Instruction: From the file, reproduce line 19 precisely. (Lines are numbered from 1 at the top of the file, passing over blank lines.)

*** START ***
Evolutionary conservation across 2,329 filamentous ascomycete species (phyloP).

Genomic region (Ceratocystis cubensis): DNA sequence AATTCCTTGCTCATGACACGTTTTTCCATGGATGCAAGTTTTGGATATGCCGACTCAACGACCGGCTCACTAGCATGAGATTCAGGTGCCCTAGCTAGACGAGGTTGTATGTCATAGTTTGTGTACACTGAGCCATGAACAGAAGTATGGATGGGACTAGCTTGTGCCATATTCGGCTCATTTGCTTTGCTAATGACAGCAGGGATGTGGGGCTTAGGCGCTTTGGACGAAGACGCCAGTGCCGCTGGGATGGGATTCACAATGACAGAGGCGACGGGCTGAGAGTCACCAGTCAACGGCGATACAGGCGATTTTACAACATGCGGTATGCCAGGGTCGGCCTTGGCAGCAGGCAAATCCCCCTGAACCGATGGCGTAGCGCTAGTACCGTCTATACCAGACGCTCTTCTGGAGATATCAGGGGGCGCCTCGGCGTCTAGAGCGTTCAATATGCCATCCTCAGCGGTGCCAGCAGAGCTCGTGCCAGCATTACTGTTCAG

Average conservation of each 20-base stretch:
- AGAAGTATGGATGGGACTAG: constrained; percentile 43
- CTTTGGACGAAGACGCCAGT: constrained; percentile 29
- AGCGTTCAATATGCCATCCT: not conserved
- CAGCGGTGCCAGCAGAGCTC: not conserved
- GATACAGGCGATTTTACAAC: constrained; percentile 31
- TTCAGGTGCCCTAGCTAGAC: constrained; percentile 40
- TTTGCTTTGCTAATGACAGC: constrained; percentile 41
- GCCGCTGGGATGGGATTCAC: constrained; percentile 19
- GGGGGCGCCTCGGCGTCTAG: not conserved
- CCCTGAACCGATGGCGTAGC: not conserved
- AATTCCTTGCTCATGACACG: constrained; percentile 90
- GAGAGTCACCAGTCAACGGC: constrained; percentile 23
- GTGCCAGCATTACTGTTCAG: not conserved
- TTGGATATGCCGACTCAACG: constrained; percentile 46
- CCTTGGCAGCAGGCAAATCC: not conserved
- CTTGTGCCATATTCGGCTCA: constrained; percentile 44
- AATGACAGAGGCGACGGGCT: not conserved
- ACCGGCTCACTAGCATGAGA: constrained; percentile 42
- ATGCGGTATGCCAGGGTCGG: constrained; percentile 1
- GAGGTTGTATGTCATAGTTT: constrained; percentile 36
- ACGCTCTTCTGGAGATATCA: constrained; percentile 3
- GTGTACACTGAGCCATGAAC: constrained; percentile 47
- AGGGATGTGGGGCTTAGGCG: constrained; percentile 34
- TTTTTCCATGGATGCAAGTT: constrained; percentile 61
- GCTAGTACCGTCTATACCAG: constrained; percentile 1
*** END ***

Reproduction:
- CTTGTGCCATATTCGGCTCA: constrained; percentile 44